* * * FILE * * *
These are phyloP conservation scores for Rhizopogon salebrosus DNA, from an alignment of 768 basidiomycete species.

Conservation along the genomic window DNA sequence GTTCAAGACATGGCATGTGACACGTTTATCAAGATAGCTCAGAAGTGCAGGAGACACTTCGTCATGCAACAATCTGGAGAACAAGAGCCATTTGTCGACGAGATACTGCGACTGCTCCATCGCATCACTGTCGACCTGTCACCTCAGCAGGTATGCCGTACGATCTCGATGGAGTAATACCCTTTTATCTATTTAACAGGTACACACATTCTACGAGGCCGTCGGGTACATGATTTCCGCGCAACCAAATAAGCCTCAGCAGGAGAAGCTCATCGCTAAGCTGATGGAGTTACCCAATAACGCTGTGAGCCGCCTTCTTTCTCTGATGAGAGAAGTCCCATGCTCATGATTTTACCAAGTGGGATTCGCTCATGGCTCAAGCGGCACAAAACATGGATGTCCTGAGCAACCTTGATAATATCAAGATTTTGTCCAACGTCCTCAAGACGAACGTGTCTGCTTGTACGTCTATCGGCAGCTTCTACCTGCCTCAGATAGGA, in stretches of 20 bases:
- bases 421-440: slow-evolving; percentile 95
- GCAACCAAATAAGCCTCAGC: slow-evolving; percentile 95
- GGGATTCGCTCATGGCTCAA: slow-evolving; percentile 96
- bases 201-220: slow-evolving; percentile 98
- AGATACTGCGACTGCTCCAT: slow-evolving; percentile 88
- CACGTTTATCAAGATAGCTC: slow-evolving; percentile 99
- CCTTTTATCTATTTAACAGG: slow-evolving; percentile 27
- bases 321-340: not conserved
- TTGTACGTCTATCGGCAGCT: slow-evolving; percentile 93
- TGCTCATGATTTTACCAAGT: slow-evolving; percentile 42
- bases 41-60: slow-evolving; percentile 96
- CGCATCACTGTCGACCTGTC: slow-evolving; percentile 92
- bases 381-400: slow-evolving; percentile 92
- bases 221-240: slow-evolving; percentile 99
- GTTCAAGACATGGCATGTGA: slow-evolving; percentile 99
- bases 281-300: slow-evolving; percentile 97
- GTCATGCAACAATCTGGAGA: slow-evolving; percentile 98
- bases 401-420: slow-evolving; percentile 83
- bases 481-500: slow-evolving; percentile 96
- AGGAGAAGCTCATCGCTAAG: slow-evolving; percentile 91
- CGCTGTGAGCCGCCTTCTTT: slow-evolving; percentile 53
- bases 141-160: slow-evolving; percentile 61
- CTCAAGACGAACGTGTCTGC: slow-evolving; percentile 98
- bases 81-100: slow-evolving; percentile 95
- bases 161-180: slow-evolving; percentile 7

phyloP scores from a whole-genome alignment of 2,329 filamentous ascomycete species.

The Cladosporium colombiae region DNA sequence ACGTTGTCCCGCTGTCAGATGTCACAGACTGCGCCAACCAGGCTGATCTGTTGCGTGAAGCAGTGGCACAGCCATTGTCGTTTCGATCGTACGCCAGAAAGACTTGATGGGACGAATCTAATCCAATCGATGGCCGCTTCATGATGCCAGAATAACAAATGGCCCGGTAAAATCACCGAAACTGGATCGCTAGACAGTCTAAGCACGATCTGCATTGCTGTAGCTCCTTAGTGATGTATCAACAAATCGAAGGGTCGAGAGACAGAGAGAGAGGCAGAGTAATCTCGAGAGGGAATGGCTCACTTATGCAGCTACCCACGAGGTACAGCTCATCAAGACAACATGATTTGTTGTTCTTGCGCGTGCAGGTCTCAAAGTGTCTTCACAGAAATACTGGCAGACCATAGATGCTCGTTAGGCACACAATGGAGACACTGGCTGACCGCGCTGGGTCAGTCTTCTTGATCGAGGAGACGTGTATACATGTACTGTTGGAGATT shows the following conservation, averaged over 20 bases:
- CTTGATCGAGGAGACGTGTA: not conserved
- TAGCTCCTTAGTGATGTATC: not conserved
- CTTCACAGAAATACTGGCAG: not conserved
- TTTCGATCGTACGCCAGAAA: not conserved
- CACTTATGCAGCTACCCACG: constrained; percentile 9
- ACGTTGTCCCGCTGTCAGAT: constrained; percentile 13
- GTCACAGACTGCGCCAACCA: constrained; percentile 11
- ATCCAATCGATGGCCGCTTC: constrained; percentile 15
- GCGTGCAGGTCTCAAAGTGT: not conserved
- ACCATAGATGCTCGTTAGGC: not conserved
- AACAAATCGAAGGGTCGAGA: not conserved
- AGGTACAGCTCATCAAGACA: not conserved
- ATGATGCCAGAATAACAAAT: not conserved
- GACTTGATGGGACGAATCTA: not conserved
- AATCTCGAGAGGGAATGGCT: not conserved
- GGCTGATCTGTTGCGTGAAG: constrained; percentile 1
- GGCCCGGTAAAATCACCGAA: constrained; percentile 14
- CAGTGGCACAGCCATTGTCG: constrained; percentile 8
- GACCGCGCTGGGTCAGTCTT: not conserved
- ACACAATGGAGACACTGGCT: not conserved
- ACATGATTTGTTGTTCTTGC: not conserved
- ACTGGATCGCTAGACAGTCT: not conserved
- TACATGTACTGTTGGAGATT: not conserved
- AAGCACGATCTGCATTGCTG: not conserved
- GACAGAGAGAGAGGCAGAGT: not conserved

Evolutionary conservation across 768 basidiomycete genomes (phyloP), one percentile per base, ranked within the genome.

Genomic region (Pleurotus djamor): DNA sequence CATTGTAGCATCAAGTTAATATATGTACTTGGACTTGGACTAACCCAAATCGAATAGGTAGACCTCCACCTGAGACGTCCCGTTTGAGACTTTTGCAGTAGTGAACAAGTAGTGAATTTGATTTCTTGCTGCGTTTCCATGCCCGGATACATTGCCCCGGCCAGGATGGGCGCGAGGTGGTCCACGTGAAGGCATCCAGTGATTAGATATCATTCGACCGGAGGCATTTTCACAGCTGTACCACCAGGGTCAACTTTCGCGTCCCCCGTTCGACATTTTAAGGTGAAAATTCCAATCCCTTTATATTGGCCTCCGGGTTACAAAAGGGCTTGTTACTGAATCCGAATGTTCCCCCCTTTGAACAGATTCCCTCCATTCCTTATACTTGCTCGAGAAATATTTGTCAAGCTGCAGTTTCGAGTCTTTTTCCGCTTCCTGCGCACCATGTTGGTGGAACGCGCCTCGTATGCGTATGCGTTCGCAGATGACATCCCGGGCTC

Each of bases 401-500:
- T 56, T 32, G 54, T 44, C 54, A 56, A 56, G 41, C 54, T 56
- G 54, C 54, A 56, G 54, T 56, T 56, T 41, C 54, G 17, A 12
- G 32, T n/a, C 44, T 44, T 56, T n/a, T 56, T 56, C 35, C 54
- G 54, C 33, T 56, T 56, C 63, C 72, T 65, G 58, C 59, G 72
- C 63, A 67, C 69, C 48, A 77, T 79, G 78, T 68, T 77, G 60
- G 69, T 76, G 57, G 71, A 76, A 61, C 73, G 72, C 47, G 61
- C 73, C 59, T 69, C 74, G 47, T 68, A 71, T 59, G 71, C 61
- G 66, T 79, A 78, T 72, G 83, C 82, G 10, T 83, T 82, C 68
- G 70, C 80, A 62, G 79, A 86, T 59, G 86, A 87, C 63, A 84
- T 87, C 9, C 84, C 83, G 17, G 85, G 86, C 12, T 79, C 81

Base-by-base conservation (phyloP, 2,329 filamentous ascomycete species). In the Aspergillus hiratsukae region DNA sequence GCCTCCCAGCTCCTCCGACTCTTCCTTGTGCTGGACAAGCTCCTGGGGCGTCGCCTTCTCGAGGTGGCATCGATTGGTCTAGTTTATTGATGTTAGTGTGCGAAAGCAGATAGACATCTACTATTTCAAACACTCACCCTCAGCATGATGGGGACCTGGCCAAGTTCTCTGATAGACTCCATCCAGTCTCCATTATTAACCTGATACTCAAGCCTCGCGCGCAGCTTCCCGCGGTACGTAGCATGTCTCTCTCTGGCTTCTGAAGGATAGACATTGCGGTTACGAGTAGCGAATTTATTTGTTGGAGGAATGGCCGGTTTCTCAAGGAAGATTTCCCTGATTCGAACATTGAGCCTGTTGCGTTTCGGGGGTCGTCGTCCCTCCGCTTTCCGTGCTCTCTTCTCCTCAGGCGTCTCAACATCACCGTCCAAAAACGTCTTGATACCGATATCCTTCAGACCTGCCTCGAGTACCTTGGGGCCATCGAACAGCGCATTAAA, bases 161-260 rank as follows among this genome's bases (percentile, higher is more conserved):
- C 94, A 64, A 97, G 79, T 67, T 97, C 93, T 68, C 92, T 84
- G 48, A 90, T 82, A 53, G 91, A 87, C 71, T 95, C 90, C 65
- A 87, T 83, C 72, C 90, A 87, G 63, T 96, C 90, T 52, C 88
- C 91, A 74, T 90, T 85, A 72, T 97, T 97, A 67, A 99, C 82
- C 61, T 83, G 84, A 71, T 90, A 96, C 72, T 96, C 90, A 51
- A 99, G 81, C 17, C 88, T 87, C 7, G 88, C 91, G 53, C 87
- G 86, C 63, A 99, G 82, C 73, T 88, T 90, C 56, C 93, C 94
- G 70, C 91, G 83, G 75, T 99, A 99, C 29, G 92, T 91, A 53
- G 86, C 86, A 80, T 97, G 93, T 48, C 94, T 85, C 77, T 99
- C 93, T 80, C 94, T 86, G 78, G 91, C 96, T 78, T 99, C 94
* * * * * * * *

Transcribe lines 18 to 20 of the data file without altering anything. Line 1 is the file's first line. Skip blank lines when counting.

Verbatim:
- bases 281-300: slow-evolving; percentile 97
- GTCATGCAACAATCTGGAGA: slow-evolving; percentile 98
- bases 401-420: slow-evolving; percentile 83